• A woman teaching in front of a laptop with a noteboard behind her

    Implications for educators on fostering student success

    By Belgin Elmas
    Reading time: 5 minutes

    Pearson’s recent report, “How English empowers your tomorrow,” carries significant implications for educators. It underlines that increased English proficiency correlates with improved economic and social outcomes. Educational institutions play a crucial role in preparing students for professional success, employing various pedagogical approaches and teaching methods to meet the diverse needs of learners across universities, colleges and schools. However, the main unfortunate result of the report for educators is the argument that learners are leaving formal education without the essential skills required to achieve these better outcomes.

    Furthermore, as stated in the report, many of them are not lucky enough to be adequately equipped for the demands of their professional roles as they continue their careers. This emphasizes educators’ underlying responsibility to critically evaluate their teaching and assessment methods to ensure their students are effectively prepared for real-world challenges, especially as they transition into higher education where the stakes for academic and professional success are significantly elevated.

    The data of the report comes from five countries, and while Turkey is not one of them, many of the findings are still relevant to the English language education system in Turkey. Given the significant investment of time and effort, with foreign language education starting in the second grade for the majority of students in the Ministry of National Education schools, better outcomes would be expected in mastering the global language.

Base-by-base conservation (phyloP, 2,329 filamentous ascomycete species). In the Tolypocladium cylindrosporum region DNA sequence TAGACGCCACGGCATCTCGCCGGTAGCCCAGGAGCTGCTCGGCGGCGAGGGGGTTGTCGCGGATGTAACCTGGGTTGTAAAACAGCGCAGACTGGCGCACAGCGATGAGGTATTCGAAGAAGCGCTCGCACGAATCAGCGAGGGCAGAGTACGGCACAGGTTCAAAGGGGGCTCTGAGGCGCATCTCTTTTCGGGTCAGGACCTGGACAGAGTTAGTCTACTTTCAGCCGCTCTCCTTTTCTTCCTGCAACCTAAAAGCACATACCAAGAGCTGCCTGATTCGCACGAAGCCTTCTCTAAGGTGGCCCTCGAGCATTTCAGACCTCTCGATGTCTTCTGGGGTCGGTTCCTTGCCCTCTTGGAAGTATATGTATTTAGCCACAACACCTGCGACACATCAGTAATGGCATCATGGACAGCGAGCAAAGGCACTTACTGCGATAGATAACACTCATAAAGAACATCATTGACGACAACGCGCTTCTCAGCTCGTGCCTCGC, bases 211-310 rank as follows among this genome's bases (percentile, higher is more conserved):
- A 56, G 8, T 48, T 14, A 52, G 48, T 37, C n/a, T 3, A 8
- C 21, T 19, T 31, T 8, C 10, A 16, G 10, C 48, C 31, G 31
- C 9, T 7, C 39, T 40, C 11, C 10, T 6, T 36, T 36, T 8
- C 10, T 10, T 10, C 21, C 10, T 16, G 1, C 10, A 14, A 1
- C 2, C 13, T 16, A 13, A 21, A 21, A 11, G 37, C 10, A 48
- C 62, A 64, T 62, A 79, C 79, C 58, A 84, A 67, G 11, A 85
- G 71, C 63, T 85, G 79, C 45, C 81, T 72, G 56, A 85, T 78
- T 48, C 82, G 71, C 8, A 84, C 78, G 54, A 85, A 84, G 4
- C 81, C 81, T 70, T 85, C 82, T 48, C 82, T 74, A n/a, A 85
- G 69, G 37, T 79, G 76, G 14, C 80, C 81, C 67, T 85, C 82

Numerous reasons contributing to this failure could be listed but I would put the perception of how language is defined, taught and assessed within the education system in first place. English language classes are generally approached as “subjects to be taught” at schools, and rather than focusing on finding ways of improving learners’ skills in the foreign language, the curriculum includes “topics to be covered” with a heavy focus on grammar and vocabulary.

    This, of course, extends to assessment practices, and the cycle continues primarily with teaching and assessing grammar and vocabulary proficiency. Participants in Pearson’s report claim the heavy emphasis on teaching grammar and vocabulary, and not having enough opportunities to practice the language both inside and outside the classroom, as the three primary factors contributing to their lack of communication skills. If this was asked to Turkish learners, it’s highly likely that we would get the exact same three top reasons. The implication for educators here is very explicit: we must first revisit the definition of what “knowing a language is” and align our definition with our teaching and assessment methodology. What use is knowing a language without being able to communicate with it?

    New opportunities needed for practice